Could New School Lunch Rules Mean More Food In the Trash?
New federal regulations for school lunches go into effect this month. According to the revised standards, school meals must have only so many calories and only so much sodium, include bigger portions of fruits and vegetables and only use milk that is 1 percent or nonfat. Over time, whole grains are to be phased in.
More fresh fruits and vegetables on the menu means that more meals must be cooked from scratch, as well as that more fresh local fruits and vegetables (not processed ones) must be used. 95 percent of the lunch menu and about half of the breakfast one are prepared from scratch now in Denver public schools since cooking from scratch was introduced in 2010, says the New York Times:
These days, many school meals start with raw ingredients and take longer to prepare. School staples like chicken nuggets are typically baked, not tossed in the fryer, and hot dogs are more likely to be made of turkey. And even those longtime favorites are served in the cafeteria less frequently.
“Ten or 15 years ago, you wouldn’t have seen a salad bar, a fresh fruit and veggie bar, homemade pasta salads,” said Theresa Hafner, executive director of the food services department for Denver Public Schools. “You probably wouldn’t have seen homemade biscuits, or homemade hamburger buns, made with a white whole-wheat flour.”
As cooking meals from scratch is more labor-intensive, school districts have had to hire more staff — more than 100 in Denver. Plus, costs have increased as fresh produce is more expensive than processed items. In full awareness of the ways many kids eat (vs. the way we might them too), Adam Simmons, child nutrition director for the public school system in Fayetteville, Arkansas, worries about more food ending up in the trash, as portions of fruits and vegetables are discarded.
The Fayetteville district has switched to 70 percent cooking from scratch. Simmons does see the new regulations as positive, while making the point that just “Putting things on a plate doesn’t make it a nutritious meal.” Students still have to eat it.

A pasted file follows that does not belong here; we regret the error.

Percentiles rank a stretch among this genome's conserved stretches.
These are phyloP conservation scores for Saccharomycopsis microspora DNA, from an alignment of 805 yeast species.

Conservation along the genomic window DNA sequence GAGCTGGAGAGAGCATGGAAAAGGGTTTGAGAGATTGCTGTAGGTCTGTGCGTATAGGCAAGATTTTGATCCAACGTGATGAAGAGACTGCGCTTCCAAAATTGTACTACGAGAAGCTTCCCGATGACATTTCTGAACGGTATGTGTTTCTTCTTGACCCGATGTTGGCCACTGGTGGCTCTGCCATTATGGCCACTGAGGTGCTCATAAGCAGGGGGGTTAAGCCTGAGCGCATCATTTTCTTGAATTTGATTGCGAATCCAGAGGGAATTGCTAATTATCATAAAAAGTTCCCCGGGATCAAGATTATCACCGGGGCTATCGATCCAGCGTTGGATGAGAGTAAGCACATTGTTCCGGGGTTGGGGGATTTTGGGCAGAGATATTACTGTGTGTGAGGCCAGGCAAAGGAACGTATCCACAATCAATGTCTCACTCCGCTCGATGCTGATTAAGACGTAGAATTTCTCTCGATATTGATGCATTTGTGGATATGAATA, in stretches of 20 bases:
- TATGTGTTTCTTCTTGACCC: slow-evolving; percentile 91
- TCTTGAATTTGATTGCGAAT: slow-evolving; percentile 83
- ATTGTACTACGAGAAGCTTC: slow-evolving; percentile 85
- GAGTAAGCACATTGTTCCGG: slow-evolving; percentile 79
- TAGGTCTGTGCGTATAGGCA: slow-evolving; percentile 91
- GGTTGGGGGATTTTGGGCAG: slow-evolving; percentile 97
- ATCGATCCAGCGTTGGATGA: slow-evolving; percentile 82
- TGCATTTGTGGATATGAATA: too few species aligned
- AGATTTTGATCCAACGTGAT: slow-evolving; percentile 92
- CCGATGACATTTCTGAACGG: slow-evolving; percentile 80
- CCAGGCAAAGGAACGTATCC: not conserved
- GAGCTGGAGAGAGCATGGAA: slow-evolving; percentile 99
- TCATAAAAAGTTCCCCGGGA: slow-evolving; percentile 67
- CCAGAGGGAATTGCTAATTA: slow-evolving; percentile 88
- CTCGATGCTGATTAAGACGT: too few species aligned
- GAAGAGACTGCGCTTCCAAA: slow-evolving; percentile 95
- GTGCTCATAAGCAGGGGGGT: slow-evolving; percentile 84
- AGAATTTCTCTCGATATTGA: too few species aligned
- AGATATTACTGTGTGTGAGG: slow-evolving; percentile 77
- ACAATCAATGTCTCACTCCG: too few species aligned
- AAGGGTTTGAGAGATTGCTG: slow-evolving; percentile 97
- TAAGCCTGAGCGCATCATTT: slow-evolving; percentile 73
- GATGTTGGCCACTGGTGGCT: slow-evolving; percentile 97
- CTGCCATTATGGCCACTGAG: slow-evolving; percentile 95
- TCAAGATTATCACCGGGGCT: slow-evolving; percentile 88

I felt a bit astounded just to hear that public schools are cooking so much of school meals from scratch. It wasn’t that way at the Bay Area elementary and junior high schools I attended in the 1970s. Back then, the lunches in the cafeteria reminded me like nothing so much as the TV dinners in the freezer cases. I was lucky as my mother preferred to make our lunches, though I can see not every family might have time to do so or would turn to packaged, processed foods — Go-Gurt, Lunchables and such — in the name of convenience. All the better, then, if school districts can offer nutritious, tasty and appealing meals made from scratch.
Fox News lists some examples of what may be on school menus come this fall: A southwest veggie wrap a “Shrek Smoothie” including spinach, low-fat milk, vanilla yogurt, pineapple and other fruits; a Tomato Cucumber Salad; a vegetable and pasta salad; meatloaf.
Tomato and cucumber salad sounds good to me but I’m not so sure about kids eating it, or pasta salad; will the meatloaf seem just the latest recreation of “mystery meat”? Will kids eat these meals?
Related Care2 Coverage
Photo by USDAgov